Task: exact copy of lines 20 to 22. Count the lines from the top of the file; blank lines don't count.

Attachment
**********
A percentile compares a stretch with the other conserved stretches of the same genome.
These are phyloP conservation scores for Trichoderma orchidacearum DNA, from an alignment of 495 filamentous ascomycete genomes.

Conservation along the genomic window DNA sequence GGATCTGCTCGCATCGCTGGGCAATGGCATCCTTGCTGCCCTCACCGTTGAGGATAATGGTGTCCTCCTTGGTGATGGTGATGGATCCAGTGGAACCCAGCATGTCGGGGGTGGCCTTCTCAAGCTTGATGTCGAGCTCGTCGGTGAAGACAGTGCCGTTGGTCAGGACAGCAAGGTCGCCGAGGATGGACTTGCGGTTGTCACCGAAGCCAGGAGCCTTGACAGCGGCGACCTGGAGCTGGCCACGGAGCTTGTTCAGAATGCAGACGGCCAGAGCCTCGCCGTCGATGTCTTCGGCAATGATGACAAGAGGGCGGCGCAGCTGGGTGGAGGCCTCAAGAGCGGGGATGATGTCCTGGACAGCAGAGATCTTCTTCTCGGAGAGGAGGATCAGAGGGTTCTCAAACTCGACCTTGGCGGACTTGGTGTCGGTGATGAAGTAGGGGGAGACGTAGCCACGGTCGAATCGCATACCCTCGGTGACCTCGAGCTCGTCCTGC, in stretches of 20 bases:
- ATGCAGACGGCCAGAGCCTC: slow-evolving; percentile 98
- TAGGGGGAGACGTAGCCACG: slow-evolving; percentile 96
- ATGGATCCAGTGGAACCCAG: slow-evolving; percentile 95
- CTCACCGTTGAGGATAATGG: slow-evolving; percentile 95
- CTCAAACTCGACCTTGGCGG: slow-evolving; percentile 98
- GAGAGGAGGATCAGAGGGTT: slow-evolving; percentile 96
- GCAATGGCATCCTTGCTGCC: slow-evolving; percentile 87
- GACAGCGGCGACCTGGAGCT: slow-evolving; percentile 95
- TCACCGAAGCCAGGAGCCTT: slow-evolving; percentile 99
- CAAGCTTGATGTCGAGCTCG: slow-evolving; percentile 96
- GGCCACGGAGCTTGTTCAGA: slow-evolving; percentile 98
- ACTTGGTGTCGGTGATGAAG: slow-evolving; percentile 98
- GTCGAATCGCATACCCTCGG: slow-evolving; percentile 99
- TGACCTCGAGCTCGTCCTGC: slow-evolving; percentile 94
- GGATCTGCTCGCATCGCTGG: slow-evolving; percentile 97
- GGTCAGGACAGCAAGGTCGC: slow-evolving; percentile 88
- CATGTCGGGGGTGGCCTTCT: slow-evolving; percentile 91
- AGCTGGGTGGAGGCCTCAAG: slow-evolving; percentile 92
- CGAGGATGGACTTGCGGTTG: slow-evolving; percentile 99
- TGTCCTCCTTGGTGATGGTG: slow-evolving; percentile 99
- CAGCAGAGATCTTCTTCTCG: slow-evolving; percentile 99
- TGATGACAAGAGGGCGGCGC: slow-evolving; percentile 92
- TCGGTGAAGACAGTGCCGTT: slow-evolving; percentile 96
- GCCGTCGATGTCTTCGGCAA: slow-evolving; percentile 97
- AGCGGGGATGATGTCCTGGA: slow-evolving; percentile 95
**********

- CATGTCGGGGGTGGCCTTCT: slow-evolving; percentile 91
- AGCTGGGTGGAGGCCTCAAG: slow-evolving; percentile 92
- CGAGGATGGACTTGCGGTTG: slow-evolving; percentile 99